“You know every pitcher puts a hole in the ground where he puts his foot when he is pitching. John stuck his foot in the hole and he went clean to the ground. Oh, he could make ‘em dance. He could throw over-handed, and the ball would go down and up like that. He is the only man on earth I have seen do that. That ball would go by so fast that the batter could feel the thermometer drop two degrees as she whizzed by. John went clean down, and as he went to throw the ball his right foot slipped and the ball went low instead of high.

“I saw Charley swing hard and heard the bat hit the ball with a terrific boom. Bennett had smashed the ball on the nose. I saw the ball rise in the air and knew that it was going clear over my head.

“I could judge within ten feet of where the ball would light. I turned my back to the ball and ran.

“The field was crowded with people and I yelled, ‘Stand back!’ and that crowd opened as the Red Sea opened for the rod of Moses. I ran on, and as I ran I made a prayer; it wasn’t theological, either, I tell you that. I said, ‘God, if you ever helped mortal man, help me to get that ball, and you haven’t very much time to make up your mind, either.’ I ran and jumped over the bench and stopped.

“I thought I was close enough to catch it. I looked back and saw it was going over my head and I jumped and shoved out my left hand and the ball hit it and stuck. At the rate I was going the momentum carried me on and I fell under the feet of a team of horses. I jumped up with the ball in my hand. Up came Tom Johnson. Tom used to be mayor of Cleveland. He’s dead now.

‘Here is $10, Bill. Buy yourself the best hat in Chicago. That catch won me $I,500. Tomorrow go and buy yourself the best suit of clothes you can find in Chicago.’

“An old Methodist minister said to me a few years ago, ‘Why, William, you didn’t take the $10, did you?’ I said, ‘You bet your life I did.’

After his five years with the Chicago base-ball team, Sunday played upon the Pittsburgh and the Philadelphia teams, his prestige so growing with the years that after he had been eight years in base ball, he declined a contract at five hundred dollars a month, in order to enter Christian work.

For most of his base-ball career Sunday was an out-and-out Christian. He had been converted in 1887, after four years of membership on the Chicago team. He had worked at his religion; his team mates knew his Christianity for the real thing. On Sundays, because of his eminence as a base-ball player, he was in great demand for Y.M.C.A. talks. The sporting papers all alluded frequently to his religious interests and activities. Because of his Christian scruples he refused to play base ball on Sunday. During the four years of his experience as a Christian member of the base-ball profession it might have been clear to anybody who cared to study the situation carefully that the young man’s interest in religion was steadily deepening and that he was headed toward some form of avowedly Christian service.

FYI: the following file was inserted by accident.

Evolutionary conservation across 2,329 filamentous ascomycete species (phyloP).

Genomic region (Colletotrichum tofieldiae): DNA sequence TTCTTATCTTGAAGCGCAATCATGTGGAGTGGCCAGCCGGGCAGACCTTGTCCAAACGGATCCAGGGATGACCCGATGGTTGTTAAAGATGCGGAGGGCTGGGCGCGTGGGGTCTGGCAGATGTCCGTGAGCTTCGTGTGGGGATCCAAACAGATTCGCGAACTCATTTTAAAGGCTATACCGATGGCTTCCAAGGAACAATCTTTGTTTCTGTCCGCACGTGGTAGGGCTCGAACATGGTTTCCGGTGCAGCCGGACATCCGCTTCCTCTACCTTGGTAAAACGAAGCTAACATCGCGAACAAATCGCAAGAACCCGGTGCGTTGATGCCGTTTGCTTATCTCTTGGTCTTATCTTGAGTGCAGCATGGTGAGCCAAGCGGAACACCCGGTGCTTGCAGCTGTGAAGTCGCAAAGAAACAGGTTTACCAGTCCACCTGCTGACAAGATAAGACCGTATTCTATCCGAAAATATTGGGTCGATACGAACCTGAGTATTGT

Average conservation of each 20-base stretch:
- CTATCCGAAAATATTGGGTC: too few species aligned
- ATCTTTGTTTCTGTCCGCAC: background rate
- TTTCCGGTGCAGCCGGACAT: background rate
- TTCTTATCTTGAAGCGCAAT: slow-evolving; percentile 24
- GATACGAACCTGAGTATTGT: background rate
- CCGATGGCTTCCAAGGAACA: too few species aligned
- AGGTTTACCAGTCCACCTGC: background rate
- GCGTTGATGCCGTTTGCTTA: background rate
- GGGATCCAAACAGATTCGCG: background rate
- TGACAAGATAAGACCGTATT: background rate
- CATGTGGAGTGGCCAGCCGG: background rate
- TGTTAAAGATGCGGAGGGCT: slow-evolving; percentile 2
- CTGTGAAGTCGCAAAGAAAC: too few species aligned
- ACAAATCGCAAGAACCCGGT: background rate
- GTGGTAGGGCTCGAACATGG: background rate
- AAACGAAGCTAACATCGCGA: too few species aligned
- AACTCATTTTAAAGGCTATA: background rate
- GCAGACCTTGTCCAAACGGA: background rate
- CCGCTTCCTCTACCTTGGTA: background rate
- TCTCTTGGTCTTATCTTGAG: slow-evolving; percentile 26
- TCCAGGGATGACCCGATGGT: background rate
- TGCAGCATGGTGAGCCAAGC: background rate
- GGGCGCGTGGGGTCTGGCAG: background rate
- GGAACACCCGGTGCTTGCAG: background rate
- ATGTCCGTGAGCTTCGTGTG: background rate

“I had a three-year contract with Philadelphia. I said to God, ‘Now if you want me to quit playing ball and go into evangelistic work, then you get me my release,’ and so I left it with God to get my release before the 25th day of March and would take that as an evidence that he wanted me to quit playing ball.

“On the 17th day of March, St. Patrick’s day — I shall never forget it — I was leading a meeting and received a letter from Colonel Rogers, president of the Philadelphia club, stating I could have my release.

“In came Jim Hart, of the Cincinnati team, and up on the platform and pulled out a contract for $3,500. A player only plays seven months, and he threw the check down for $500, the first month’s salary in advance. He said, ‘Bill, sign up!’ But I said, ‘No!’ I told him that I told God if he wanted me to quit playing ball to get my release before the 25th day of March and I would quit.

“There I was up against it. I went around to some of my friends and some said, ‘Take it!’ Others said, ‘Stick to your promise.’ I asked my father-in-law about it, and he said, ‘You are a blank fool if you don’t take it.’ I went home and went to bed, but could not sleep, and prayed that night until five o’clock, when I seemed to get the thing straight and said, ‘No, sir, I will not do it.’

“I went to work for the Y.M.C.A. and had a very hard time of it. It was during those hard times that I hardly had enough to pay my house rent, but I stuck to my promise.”

It was in March of 1891 that Sunday made the decision which marked the parting of the ways for him. He abandoned base ball forever as a profession, although not as an interest, and entered upon definite religious work. He accepted a position in the Chicago Y.M.C.A. as a subordinate secretary at $83.33 per month — and sometimes this was six months overdue.

The stuff of which the young man’s moral character was made is revealed by the fact that he deliberately rejected a $500-a-month base-ball contract in order to serve Christ at a personal sacrifice. This incident reveals the real temper of Sunday, and is to be borne in mind when discussion is raised concerning the large offerings which are made to him now in his successful evangelistic work. That act was not the deed of a money-loving man. If it does not spell consecration, it is difficult to define what it does mean.

Doubtless there were many who thought this ending of a conspicuous base-ball career an anti-climax, even as the flight of Moses into the wilderness of Sinai apparently spelled defeat. Out of such defeats and sacrifices as these grow the victories that best serve the world and most honor God.